New trends emerge from SXSW 25
Over 18,000 attendees made the 25th annual gathering of South by Southwest (SXSW), which wrapped up in Austin in mid-March, the largest interactive event in the festival’s history. Certainly, with hundreds of bands vying for stage time, countless films begging attention and interactive communication in various forms engrossing the masses, it’s no surprise a few trends emerged. While it’s too soon to tell which, if any of those trends will catch on with techies and social media mavens, it’s important to keep an eye on them, just in case.
What combines the solitude of a private chat with the efficiency of a group reading and sharing the imparted information? Group texting, also known as group messaging. By far the most widely used application for group texting at this year’s SXSW was GroupMe. Not only were attendees able to communicate with groups to organize their schedules while at SXSW, they were able to exchange photos and location, too. Beluga was the second-most used group texting app at the digital-junkie’s meetup. Like GroupMe, users were able to group text and also exchange photos and locations. It was purchased by Facebook in March.
If you thought Social TV was a new channel on cable devoted to socializing, you would be partly correct. Over the past ten years, television and entertainment, in general, have become increasingly interactive. Clear examples and evidence include audience call-in voting on American Idol and tweets racing by on television screens or scoreboards at athletic contests. Web series have also attracted millions of viewers online to catch the latest escapades of favorite characters or enjoy a hearty chuckle watching someone fall on their face in snow on a YouTube video.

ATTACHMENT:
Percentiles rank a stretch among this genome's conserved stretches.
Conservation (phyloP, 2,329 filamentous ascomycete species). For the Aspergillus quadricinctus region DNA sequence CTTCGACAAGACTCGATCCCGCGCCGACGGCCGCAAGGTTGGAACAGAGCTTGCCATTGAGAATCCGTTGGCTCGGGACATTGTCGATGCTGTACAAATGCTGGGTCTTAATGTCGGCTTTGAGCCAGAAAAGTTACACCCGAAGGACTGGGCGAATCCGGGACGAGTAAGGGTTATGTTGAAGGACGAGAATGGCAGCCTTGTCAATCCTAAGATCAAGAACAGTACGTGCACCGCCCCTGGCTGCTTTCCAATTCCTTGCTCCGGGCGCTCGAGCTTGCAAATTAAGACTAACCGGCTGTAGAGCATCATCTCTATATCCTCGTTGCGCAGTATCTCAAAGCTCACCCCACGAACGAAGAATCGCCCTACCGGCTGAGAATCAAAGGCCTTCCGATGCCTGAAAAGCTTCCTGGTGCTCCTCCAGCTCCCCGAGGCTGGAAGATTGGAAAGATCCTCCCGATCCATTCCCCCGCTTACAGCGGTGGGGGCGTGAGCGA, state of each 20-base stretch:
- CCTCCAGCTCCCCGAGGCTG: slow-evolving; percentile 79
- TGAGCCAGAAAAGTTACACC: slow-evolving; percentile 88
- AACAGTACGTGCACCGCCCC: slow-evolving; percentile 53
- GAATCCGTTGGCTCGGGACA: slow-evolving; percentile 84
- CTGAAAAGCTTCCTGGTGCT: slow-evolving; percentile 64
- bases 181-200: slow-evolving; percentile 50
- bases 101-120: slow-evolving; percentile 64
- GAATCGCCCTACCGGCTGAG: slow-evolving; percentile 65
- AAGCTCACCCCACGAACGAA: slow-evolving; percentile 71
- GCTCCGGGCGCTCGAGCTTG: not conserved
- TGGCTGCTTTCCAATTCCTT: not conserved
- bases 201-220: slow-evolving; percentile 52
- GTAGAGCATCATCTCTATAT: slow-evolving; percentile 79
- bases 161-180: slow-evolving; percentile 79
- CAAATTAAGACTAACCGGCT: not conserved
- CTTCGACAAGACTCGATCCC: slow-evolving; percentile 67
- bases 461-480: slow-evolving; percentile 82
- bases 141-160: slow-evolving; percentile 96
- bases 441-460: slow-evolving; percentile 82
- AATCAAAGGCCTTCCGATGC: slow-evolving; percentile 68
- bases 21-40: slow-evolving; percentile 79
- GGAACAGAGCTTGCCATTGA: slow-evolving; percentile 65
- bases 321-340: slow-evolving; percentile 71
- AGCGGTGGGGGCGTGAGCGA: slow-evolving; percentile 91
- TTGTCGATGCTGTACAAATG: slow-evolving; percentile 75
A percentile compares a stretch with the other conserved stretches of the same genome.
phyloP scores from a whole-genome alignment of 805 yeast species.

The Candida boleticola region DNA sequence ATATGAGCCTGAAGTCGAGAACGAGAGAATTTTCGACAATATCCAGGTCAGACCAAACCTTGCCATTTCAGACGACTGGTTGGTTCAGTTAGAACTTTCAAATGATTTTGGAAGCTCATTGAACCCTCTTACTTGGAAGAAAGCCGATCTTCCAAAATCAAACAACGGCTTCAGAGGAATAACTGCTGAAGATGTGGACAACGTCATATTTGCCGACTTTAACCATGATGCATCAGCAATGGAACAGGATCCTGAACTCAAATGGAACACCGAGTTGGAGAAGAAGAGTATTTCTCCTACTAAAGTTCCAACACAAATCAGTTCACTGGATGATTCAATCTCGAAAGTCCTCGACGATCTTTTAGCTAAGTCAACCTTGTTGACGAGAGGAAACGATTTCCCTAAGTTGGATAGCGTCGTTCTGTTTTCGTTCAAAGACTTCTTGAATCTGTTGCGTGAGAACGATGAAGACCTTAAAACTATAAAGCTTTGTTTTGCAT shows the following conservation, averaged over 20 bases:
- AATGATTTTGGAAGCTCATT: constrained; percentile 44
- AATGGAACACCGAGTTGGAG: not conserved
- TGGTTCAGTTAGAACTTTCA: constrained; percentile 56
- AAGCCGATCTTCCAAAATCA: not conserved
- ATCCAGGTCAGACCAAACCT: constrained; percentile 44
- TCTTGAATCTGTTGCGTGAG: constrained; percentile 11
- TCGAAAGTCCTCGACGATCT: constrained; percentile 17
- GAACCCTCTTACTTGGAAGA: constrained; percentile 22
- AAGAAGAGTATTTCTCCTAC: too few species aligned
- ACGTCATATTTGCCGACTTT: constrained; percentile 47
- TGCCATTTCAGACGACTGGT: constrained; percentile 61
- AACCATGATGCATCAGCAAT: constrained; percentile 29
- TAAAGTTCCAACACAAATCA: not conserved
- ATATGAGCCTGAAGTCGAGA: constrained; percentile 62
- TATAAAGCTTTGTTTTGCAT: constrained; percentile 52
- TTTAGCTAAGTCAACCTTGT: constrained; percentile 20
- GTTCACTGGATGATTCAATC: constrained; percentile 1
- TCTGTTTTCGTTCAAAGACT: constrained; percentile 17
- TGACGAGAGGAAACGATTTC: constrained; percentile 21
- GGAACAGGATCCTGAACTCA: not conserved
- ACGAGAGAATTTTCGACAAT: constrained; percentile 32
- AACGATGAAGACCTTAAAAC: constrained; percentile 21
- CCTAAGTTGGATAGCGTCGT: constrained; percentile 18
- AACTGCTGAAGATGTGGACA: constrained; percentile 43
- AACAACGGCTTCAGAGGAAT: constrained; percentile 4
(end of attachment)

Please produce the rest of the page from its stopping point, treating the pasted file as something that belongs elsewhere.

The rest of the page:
Several discussions were held at SXSW discussing the emergence of this growing form of instant communication and personalized entertainment.
The dichotomy between online anonymity and personalization
While countless conversations centered on Google Circles, Google’s much-rumored coming social network, SXSW attendees grappled with the evolution of identity on the World Wide Web. Whereas the 1990s were marked by anonymity, ala people surfing the Information Superhighway without revealing their real identities, this past decade has focused on Internet ‘tagging,’ as it were, evidenced by the millions of posts made by named people on web sites such as Facebook.
But not everything on the web requires identities to be completely exposed. In contrast to Facebook’s adoration of identified users publishing posts, Christopher Poole, the founder of 4Chan, presented a keynote on the social network he is building premised on the principles of anonymity.
Looking to the future
Planning is already underway for SXSW’s 26th annual incarnation. The Interactive branch of the digi-fest is set for March 9-13, 2012 in its permanent home of Austin.